Clyfford Still Unveiled. A master and pioneer of mid-twentieth-century abstract expressionism, painter Clyfford Still was something of an eccentric in the artist-as-egomaniac stripe. His antisocial behavior led to a situation where 94 percent of his artworks remained together after he died — a staggeringly complete chronicle of his oeuvre that is now owned by the City of Denver. As a planned Clyfford Still Museum won't be completed until 2010, the institution's founding director, Dean Sobel, decided to preview a baker's dozen of Still's creations at the Denver Art Museum. Sobel uses the very small show to lay out most of the artist's career and stylistic development. Still worked his way from regionalism to surrealism, then wound up developing abstract expressionism with one of the greatest abstract paintings imaginable, "1944 N No. 1" — and the rest is art history. Through November 16 at the Denver Art Museum, 100 West 14th Avenue Parkway, 720-865-5000. Reviewed July 26, 2007.
Galo Galecio. When the Colorado Springs Fine Arts Center's permanent collection was being moved back from storage after renovations and additions to the building last year, curator Tariana Navas-Nieves came across a portfolio of prints by Ecuadorian artist Galo Galecio still in its original case. One on Ecuador's most important modernists, Galecio did these wood engravings in the 1940s, and they were acquired by the CSFAC soon after. As so often happens, the prints were immediately stored and never displayed at the CSFAC — until now. Galecio, who studied in Mexico with Diego Rivera, was a Latin-American proponent of surrealism; much of the imagery he employs is disquieting or disturbing, like a big eyeball anchoring one composition, or the figure that seems to be built from severed limbs in another — the only unifying element being the suggestion of a lush jungle in the background. The show is in the Manley Gallery on the ground floor of the new wing. Through August 31 at the Colorado Springs Fine Art Center, 30 West Dale Street, Colorado Springs, 719-634-5581, www.csfineartscenter.org.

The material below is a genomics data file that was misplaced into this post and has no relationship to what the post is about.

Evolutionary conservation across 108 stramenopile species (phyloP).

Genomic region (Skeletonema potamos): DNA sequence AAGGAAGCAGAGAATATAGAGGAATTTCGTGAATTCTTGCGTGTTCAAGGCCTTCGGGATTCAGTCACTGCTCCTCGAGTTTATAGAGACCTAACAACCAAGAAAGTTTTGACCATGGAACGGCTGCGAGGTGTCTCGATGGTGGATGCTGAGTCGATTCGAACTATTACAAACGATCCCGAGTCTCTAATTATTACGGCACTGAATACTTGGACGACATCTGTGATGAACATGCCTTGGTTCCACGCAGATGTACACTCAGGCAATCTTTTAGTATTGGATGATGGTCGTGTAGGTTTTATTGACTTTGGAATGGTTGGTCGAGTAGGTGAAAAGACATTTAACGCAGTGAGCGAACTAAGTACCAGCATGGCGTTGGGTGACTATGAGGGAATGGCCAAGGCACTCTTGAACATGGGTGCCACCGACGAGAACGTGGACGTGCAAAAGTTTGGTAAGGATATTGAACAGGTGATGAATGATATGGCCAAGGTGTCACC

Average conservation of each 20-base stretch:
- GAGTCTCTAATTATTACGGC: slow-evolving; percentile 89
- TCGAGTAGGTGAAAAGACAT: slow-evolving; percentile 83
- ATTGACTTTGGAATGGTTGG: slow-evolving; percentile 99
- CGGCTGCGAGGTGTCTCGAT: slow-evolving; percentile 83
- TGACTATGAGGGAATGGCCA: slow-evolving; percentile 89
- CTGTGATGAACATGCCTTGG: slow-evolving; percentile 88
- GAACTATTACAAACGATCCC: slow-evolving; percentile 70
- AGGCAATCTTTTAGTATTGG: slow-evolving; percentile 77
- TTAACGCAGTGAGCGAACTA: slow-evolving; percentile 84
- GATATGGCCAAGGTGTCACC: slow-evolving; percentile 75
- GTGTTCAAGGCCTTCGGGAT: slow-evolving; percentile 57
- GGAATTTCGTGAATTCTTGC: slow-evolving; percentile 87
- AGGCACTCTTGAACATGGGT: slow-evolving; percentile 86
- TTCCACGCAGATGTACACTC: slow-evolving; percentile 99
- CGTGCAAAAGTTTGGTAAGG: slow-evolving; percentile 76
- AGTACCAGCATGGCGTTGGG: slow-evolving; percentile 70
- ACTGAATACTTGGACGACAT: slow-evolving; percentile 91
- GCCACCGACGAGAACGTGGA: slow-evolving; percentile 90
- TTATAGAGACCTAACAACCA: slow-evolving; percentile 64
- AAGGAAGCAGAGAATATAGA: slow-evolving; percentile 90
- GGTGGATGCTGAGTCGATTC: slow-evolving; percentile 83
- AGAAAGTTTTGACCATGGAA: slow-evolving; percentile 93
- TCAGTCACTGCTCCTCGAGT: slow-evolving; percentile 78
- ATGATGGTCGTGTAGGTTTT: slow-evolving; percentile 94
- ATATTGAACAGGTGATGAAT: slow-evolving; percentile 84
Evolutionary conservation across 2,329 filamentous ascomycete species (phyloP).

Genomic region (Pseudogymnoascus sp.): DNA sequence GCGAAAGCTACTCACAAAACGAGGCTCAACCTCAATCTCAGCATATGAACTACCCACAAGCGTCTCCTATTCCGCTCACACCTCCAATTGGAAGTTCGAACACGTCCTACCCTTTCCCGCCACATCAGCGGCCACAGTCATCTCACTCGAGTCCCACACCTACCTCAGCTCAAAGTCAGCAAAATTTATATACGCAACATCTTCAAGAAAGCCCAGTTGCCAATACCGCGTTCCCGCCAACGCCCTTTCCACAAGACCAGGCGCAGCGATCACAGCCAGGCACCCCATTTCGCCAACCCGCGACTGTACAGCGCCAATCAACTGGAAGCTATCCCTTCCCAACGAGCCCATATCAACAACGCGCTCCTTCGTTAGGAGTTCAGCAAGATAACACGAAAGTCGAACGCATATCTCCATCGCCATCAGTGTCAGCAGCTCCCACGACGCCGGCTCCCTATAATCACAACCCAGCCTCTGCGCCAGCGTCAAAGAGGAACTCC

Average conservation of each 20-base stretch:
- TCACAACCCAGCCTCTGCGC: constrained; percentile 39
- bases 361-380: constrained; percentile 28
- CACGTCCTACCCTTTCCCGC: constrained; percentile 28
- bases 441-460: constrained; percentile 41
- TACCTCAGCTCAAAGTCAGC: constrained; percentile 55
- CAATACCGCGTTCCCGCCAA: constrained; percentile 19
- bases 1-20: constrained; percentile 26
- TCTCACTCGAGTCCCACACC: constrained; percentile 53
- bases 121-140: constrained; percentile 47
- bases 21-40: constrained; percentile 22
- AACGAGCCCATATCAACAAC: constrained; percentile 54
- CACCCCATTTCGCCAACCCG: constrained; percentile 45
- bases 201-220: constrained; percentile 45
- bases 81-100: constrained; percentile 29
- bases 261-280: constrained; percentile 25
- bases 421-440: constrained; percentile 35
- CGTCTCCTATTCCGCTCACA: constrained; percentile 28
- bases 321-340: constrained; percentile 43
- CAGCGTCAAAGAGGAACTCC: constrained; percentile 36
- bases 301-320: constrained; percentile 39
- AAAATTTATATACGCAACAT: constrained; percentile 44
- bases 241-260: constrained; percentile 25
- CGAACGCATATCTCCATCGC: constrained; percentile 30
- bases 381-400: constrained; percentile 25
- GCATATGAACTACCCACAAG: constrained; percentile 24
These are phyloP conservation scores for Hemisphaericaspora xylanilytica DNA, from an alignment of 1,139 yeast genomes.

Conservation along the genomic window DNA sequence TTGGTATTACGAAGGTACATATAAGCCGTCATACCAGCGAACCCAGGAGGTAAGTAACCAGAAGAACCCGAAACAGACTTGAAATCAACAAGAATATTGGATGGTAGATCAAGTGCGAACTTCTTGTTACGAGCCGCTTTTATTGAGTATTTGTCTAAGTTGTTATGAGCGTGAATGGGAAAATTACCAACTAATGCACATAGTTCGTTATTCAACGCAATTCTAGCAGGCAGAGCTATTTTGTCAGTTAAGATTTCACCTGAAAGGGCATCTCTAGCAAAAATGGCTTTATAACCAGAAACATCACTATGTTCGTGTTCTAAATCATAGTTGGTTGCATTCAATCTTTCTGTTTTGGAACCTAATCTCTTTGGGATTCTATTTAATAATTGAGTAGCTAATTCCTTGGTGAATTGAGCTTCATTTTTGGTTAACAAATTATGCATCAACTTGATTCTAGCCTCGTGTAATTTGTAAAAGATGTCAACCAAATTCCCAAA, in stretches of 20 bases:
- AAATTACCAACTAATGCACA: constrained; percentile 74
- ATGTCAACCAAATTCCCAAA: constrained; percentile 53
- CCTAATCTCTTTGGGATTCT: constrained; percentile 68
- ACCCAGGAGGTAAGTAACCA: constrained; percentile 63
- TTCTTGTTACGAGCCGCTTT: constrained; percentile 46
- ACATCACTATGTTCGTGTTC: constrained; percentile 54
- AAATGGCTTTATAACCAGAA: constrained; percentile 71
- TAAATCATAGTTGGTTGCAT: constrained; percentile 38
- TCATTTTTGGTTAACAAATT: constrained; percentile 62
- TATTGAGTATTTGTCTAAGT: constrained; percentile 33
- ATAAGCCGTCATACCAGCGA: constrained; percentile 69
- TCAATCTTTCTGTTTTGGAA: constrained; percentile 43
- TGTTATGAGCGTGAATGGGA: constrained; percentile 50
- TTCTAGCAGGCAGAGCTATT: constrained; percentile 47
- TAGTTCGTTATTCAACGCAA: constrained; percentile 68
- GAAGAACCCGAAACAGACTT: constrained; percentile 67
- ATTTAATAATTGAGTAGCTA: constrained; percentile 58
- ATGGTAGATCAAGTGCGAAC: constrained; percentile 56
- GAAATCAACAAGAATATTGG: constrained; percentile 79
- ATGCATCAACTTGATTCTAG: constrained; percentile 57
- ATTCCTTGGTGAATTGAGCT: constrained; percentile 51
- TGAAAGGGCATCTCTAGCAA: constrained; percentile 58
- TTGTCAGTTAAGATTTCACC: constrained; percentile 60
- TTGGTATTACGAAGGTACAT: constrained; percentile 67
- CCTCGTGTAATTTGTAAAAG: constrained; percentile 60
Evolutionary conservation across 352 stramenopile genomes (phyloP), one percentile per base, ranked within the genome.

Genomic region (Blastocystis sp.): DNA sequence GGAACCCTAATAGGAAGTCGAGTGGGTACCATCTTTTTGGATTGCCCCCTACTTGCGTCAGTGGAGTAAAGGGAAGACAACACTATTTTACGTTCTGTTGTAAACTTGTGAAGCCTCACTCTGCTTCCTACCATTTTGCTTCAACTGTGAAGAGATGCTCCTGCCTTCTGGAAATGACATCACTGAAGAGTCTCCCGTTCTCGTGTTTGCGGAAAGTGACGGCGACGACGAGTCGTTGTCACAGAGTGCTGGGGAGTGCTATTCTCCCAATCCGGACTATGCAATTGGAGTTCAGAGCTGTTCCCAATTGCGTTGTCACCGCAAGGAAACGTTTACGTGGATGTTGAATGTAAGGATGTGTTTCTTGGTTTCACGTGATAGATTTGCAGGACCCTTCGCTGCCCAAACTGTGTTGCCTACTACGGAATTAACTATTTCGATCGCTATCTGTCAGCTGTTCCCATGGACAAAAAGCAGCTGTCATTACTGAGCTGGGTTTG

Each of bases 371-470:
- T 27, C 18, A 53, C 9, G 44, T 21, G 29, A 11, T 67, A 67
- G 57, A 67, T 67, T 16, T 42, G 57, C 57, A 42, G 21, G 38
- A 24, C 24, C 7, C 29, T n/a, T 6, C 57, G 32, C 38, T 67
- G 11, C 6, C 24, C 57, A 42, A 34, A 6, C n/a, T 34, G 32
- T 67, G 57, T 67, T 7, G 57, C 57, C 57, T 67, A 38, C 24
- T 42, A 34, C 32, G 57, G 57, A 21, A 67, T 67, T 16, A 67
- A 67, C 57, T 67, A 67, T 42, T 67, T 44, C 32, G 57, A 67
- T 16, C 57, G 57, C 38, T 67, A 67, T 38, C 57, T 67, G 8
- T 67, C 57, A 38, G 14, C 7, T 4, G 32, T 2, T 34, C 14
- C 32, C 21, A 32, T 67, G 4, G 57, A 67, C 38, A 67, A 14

Susanne Kühn. Using pictures to tell stories was definitely a no-no in classic modern art and for the first three quarters of the twentieth century. That changed in the 1980s and '90s, when narrative painting made a huge comeback in contemporary art circles. One of the vanguards of this movement was the New Leipzig School from Germany. The artist featured in the eponymous solo Susanne Kühn, at the Museum of Contemporary Art/Denver, is too young to be part of that movement, but her work is definitely the heir to it. Cydney Payton, director and chief curator of the MCA, put the exhibit together and has written an essay for the catalogue. Kühn's approach to picture-making is complex, with a decidedly photographic quality to her renderings. But the colors are strangely toned-up, which denies any sense of photographic realism. Kuhn also uses subtly different points of view and therefore employs differing perspectives, which also works against the idea of strictly representing external reality. But these disconnections meld as much as they collide with one another. Through September 21 at the Museum of Contemporary Art/Denver, 1485 Delgany Street, 303-298-7554, ww.mcadenver.org. Reviewed June 19.